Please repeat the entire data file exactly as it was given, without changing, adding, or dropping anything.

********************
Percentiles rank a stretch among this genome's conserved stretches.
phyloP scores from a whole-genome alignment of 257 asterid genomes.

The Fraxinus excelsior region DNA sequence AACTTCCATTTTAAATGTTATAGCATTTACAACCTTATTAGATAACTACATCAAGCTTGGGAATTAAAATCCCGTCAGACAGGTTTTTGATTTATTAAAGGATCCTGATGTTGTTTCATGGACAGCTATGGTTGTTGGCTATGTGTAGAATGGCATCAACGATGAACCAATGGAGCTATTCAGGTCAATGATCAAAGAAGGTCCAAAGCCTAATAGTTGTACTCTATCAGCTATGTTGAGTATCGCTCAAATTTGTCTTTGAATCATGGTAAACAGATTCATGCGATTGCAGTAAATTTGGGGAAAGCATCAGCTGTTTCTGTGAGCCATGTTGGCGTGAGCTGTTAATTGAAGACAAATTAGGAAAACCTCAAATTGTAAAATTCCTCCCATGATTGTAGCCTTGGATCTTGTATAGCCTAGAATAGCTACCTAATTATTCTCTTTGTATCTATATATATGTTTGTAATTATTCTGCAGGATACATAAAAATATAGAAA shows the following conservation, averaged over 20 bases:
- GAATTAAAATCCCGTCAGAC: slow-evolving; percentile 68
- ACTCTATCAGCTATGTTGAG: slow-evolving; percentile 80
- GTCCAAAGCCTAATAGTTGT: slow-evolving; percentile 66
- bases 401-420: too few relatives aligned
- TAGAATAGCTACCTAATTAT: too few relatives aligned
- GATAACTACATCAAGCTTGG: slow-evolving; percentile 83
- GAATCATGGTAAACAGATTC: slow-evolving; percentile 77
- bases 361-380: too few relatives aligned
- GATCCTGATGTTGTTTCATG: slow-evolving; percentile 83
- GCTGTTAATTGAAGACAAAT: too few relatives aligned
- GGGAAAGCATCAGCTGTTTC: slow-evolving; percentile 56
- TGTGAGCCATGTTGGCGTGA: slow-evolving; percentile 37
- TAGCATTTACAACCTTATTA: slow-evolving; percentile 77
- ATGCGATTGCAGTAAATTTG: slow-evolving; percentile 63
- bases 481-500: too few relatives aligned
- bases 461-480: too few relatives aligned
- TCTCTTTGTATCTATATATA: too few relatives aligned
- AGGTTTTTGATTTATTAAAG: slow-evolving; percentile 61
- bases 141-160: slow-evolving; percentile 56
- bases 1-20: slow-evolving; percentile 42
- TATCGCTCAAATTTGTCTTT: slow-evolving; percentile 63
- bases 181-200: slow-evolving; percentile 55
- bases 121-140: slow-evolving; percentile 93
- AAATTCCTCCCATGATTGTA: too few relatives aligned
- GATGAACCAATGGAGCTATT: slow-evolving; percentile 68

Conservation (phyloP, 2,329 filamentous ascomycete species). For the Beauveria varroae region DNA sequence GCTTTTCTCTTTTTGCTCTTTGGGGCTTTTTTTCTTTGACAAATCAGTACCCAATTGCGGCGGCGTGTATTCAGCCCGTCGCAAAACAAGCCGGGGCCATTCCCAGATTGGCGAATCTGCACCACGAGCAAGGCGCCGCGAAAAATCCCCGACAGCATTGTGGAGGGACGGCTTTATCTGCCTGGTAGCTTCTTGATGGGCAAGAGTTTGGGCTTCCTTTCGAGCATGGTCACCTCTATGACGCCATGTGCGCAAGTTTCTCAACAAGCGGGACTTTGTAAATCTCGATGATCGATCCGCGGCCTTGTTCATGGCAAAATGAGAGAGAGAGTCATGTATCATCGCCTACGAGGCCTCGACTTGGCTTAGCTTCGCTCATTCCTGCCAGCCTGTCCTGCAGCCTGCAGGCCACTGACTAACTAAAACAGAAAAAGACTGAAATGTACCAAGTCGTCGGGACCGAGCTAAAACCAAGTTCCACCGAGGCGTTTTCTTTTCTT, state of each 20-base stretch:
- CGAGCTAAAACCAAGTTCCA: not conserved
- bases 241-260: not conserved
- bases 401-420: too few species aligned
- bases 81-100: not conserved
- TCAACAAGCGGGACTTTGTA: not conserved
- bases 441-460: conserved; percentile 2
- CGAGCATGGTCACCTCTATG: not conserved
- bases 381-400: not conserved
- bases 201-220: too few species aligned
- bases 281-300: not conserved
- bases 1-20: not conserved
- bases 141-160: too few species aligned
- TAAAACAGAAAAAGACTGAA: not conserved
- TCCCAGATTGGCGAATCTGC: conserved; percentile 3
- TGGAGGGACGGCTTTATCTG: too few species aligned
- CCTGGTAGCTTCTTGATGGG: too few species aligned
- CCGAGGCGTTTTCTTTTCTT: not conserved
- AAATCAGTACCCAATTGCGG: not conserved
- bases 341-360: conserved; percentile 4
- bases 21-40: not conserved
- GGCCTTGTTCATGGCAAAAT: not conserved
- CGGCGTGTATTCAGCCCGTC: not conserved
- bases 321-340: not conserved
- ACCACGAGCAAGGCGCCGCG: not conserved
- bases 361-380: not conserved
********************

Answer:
Percentiles rank a stretch among this genome's conserved stretches.
phyloP scores from a whole-genome alignment of 257 asterid genomes.

The Fraxinus excelsior region DNA sequence AACTTCCATTTTAAATGTTATAGCATTTACAACCTTATTAGATAACTACATCAAGCTTGGGAATTAAAATCCCGTCAGACAGGTTTTTGATTTATTAAAGGATCCTGATGTTGTTTCATGGACAGCTATGGTTGTTGGCTATGTGTAGAATGGCATCAACGATGAACCAATGGAGCTATTCAGGTCAATGATCAAAGAAGGTCCAAAGCCTAATAGTTGTACTCTATCAGCTATGTTGAGTATCGCTCAAATTTGTCTTTGAATCATGGTAAACAGATTCATGCGATTGCAGTAAATTTGGGGAAAGCATCAGCTGTTTCTGTGAGCCATGTTGGCGTGAGCTGTTAATTGAAGACAAATTAGGAAAACCTCAAATTGTAAAATTCCTCCCATGATTGTAGCCTTGGATCTTGTATAGCCTAGAATAGCTACCTAATTATTCTCTTTGTATCTATATATATGTTTGTAATTATTCTGCAGGATACATAAAAATATAGAAA shows the following conservation, averaged over 20 bases:
- GAATTAAAATCCCGTCAGAC: slow-evolving; percentile 68
- ACTCTATCAGCTATGTTGAG: slow-evolving; percentile 80
- GTCCAAAGCCTAATAGTTGT: slow-evolving; percentile 66
- bases 401-420: too few relatives aligned
- TAGAATAGCTACCTAATTAT: too few relatives aligned
- GATAACTACATCAAGCTTGG: slow-evolving; percentile 83
- GAATCATGGTAAACAGATTC: slow-evolving; percentile 77
- bases 361-380: too few relatives aligned
- GATCCTGATGTTGTTTCATG: slow-evolving; percentile 83
- GCTGTTAATTGAAGACAAAT: too few relatives aligned
- GGGAAAGCATCAGCTGTTTC: slow-evolving; percentile 56
- TGTGAGCCATGTTGGCGTGA: slow-evolving; percentile 37
- TAGCATTTACAACCTTATTA: slow-evolving; percentile 77
- ATGCGATTGCAGTAAATTTG: slow-evolving; percentile 63
- bases 481-500: too few relatives aligned
- bases 461-480: too few relatives aligned
- TCTCTTTGTATCTATATATA: too few relatives aligned
- AGGTTTTTGATTTATTAAAG: slow-evolving; percentile 61
- bases 141-160: slow-evolving; percentile 56
- bases 1-20: slow-evolving; percentile 42
- TATCGCTCAAATTTGTCTTT: slow-evolving; percentile 63
- bases 181-200: slow-evolving; percentile 55
- bases 121-140: slow-evolving; percentile 93
- AAATTCCTCCCATGATTGTA: too few relatives aligned
- GATGAACCAATGGAGCTATT: slow-evolving; percentile 68

Conservation (phyloP, 2,329 filamentous ascomycete species). For the Beauveria varroae region DNA sequence GCTTTTCTCTTTTTGCTCTTTGGGGCTTTTTTTCTTTGACAAATCAGTACCCAATTGCGGCGGCGTGTATTCAGCCCGTCGCAAAACAAGCCGGGGCCATTCCCAGATTGGCGAATCTGCACCACGAGCAAGGCGCCGCGAAAAATCCCCGACAGCATTGTGGAGGGACGGCTTTATCTGCCTGGTAGCTTCTTGATGGGCAAGAGTTTGGGCTTCCTTTCGAGCATGGTCACCTCTATGACGCCATGTGCGCAAGTTTCTCAACAAGCGGGACTTTGTAAATCTCGATGATCGATCCGCGGCCTTGTTCATGGCAAAATGAGAGAGAGAGTCATGTATCATCGCCTACGAGGCCTCGACTTGGCTTAGCTTCGCTCATTCCTGCCAGCCTGTCCTGCAGCCTGCAGGCCACTGACTAACTAAAACAGAAAAAGACTGAAATGTACCAAGTCGTCGGGACCGAGCTAAAACCAAGTTCCACCGAGGCGTTTTCTTTTCTT, state of each 20-base stretch:
- CGAGCTAAAACCAAGTTCCA: not conserved
- bases 241-260: not conserved
- bases 401-420: too few species aligned
- bases 81-100: not conserved
- TCAACAAGCGGGACTTTGTA: not conserved
- bases 441-460: conserved; percentile 2
- CGAGCATGGTCACCTCTATG: not conserved
- bases 381-400: not conserved
- bases 201-220: too few species aligned
- bases 281-300: not conserved
- bases 1-20: not conserved
- bases 141-160: too few species aligned
- TAAAACAGAAAAAGACTGAA: not conserved
- TCCCAGATTGGCGAATCTGC: conserved; percentile 3
- TGGAGGGACGGCTTTATCTG: too few species aligned
- CCTGGTAGCTTCTTGATGGG: too few species aligned
- CCGAGGCGTTTTCTTTTCTT: not conserved
- AAATCAGTACCCAATTGCGG: not conserved
- bases 341-360: conserved; percentile 4
- bases 21-40: not conserved
- GGCCTTGTTCATGGCAAAAT: not conserved
- CGGCGTGTATTCAGCCCGTC: not conserved
- bases 321-340: not conserved
- ACCACGAGCAAGGCGCCGCG: not conserved
- bases 361-380: not conserved